Wednesday, March 10, 2010

Sliding to Senilicide

Defaulted Loans May Haunt Seniors

This is really amazing to me. Our society is undergoing a fundamental ethical wait...our government and corporate business interests are orchestrating a fundamental shift in our country's ethical fiber.

The corporate manipulation of our current health care debate is not going to end with Obama, even if he manages to pass his bill. I'm starting to envision a future where assisted suicide will become a corporate tactic to lower insurance rates. I can see the incentive in the insurance contract, "If you agree to "planned passing" we can decrease your current insurance rates by 20%." I can see the "planned passing" industry becoming a lucrative emerging market.

The practice of senilicide is commonly associated with the Inuit (FYI, Eskimo is actually a derogatory term). The Arctic landscape is a cruel and unforgiving environment, in order to survive in such a harsh climate the Inuit incorporated a number of social practices which seem unconscionable or "uncivilized" by our current social mores. It's important to try and look at cultural practices from the point of view of the culture which incorporates them, and the Inuit's use of senilicide can't possibly be understood unless you look at the physical challenges and spiritual beliefs they held at the time it was practiced (it isn't practiced any longer). The need for self preservation, as a group, dictated some hard realities on the indvidual.

While some of their past practices may seem cruel by modern standards, I had the pleasure of spending a couple of weeks with an Inuit tribe from Point Barrow, Alaska while working at the Smithsonian and I can tell you their social bonds and sense of altruism left me envious. I often think I would have rather lived 50 good years in such a rich cultural and social environment like theirs than 90 years in the often isolated existence known as "civilized society".

Point being, the practice of senilicide with the Inuit was incorporated out of pure necessity. If an effort unfolds to incorporate a watered down version of senilicide in modern society the impetus would have to be "it's necessary and the best thing for our society as a whole". You may think the notion is ludicrous but a society bound by the single teleologic goal of increasing capital can eventually justify anything, especially when the select few who reap the benefit of any capital gain control the media and attention of the general populous within the society.

Yeah...I'm making a huge jump from government decisions to garnish social security checks to putting a gun to Granma'ma's head, but I'm only following the logical, "ethos-evolutionary" path our society is currently on. It's not hard to imagine a future where children are so financially strapped that they can't afford to care for their elderly parents so they look to "planned passing" as an option....especially if there has been a media push by corporate entities to convince people it's "necessary" and socially acceptable.

If I live to be 90 (2050), the world's population is estimated to be 5 times larger than what it is now. In order for societies, domestically and globally, to function, something is going to have to give. In my opinion, unbridled capitalism is a recipe for disaster, but that appears to be the strategy this country has chosen.

I suppose an argument could be made that the inevitable increased warfare spawned by lack of planetary natural resources could lead to nuclear exchanges and hence lower global population. Combine that with a systemic, domestic culling of the non-productive population (the elderly), and you have a nifty blueprint to increase capital through destruction and selective death. I'm just saying the formula makes sense when capital output is your only goal.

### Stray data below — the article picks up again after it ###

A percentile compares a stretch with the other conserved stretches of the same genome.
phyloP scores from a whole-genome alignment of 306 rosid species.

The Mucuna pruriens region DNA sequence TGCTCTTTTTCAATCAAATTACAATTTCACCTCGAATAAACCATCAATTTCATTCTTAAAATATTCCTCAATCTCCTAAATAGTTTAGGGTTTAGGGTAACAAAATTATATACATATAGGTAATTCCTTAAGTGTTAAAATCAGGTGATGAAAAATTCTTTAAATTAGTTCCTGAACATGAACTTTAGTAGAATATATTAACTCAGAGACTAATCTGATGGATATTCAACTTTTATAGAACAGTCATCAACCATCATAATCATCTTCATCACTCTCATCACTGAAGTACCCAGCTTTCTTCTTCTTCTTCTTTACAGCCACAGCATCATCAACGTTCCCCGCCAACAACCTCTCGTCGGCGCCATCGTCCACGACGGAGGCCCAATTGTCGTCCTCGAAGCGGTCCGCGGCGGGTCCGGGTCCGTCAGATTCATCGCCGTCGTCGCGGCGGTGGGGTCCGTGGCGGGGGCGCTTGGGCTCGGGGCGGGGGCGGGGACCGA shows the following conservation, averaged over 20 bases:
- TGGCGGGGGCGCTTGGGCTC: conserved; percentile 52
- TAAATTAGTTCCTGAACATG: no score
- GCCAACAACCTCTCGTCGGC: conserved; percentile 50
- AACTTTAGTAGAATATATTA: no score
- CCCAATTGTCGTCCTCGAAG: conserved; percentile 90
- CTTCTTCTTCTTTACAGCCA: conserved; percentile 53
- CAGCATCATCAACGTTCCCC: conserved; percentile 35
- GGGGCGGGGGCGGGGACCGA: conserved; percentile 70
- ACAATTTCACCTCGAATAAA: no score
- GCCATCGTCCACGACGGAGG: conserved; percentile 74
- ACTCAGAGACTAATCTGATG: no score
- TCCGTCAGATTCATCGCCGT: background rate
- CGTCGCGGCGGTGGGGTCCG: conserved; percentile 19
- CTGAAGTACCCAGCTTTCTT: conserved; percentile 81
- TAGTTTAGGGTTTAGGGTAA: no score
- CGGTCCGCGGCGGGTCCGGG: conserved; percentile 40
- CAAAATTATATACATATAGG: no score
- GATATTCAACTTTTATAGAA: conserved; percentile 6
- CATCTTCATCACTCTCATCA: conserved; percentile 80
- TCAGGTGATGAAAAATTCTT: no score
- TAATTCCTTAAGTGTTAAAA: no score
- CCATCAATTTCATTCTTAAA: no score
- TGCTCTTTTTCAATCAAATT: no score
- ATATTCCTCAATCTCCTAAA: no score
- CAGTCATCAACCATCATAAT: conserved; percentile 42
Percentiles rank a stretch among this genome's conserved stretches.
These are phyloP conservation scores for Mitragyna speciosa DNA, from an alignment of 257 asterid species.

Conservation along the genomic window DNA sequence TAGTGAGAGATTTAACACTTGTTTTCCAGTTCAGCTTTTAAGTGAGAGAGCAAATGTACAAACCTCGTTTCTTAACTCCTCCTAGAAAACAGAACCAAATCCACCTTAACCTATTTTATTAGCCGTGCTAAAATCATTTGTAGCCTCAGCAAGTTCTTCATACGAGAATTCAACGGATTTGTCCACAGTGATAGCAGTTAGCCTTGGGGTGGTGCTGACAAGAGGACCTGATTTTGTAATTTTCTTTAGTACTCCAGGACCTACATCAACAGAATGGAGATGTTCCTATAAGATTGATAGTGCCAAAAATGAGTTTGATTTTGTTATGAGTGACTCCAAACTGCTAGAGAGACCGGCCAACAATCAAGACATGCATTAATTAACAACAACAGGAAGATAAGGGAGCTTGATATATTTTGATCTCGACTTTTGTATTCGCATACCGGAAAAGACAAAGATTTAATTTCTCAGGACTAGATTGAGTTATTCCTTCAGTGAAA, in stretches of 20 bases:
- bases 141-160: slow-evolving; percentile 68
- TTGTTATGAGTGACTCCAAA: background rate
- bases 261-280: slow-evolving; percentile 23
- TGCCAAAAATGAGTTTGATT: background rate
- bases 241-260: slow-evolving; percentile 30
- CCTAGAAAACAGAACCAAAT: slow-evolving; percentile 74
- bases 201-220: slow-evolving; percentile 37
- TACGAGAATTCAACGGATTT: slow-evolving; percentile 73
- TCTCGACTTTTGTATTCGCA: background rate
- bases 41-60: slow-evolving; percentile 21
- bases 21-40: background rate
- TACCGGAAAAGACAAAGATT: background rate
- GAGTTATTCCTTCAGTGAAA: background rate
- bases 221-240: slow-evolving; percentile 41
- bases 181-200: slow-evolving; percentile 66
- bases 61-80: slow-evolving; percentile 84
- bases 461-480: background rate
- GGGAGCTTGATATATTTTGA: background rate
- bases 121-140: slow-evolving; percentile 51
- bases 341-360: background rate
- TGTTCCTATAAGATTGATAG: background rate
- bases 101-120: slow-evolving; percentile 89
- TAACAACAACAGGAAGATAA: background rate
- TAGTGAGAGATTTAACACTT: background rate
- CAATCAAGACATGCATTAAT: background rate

You may think I'm crazy for suggesting that could happen, but once again, I'm just following the logical path on which we seem to be headed.



tuna sammich?

Maxine said...

Which is why a woman's right to her own body is so critical.

Women who are forced to breed even when they cannot support a dependent generally end up in poverty, adding to the non-productive sector of society.

An excess of non-productive population forces a transfer of resources from public amenities to subsistance. Public amenities increase general welfare, subsistance payments have no return for the general welfare.

In other words, the delicate feelings of religious wingnuts steal tax dollars.

Jason Brad Berry said...


I had heard that, but I wasn't sure if it was true. Thanks for setting me straight.


I am conducting my own little experiment. When I write a speculative post, I'm listing what I had for lunch that day. Trying to see how much my diet affects my mood and creative output. If I eat heavy lunches I tend to be useless.

Anonymous said...

Hey, Maxine, I'm with you on a woman's right to choose, OK?

But there is something a little fucked up about responding to Zombie's fear that old folks will be asked to euthanize themselves with a "and that's why we need abortions" message.

SO, kill the "surplus population" at the front end or at the back end?

What if we do not want to abort our babies OR face pressure to sign up for "planned passing" for ourselves or for our old ones?

A culture where "choice" means,
"if you are poor, if your partner leaves you, if your family isn't helpful, you can CHOOSE to have an abortion whether you want one or not, because ain't nobody going to be a community for you, little Mama." is not one where women have free choice.

I'm pro-choice despite my hatred for abortions because what happens when women don't have legal rights to their own bodies is terrifying.

Eight states now have insurance regimes that classify domestic abuse as a "pre-existing condition", so a woman and her kids could be flat turned down for health coverage for having reported abuse.

Combine that with laws in some states that will charge a woman with "fetuscide" after she miscarries for making desicions that might have harmed her baby...

Imagine it: for STAYING with an abuser, perhaps to keep herself and her kids insured, for falling down the stairs, for planning a vaginal rather than C-section birth, etc. ... the nightmare scenario is already playing out.

Women need to retain their rights over their own bodies.

But privatizing economic woes that were created by a global financial system and making women abort babies they want because they have been impoverished, and none of the services they pay taxes to recieve actually exist or actually help, is not the answer.

Affordable housing, living wages, universal health care, and other things that make life livable and a welcoming a baby possible, even if as the mother you are the only one stepping up to a responsibility that should be shared by the Dad and by the two extended families...

Something along those lines suits me better than your plan.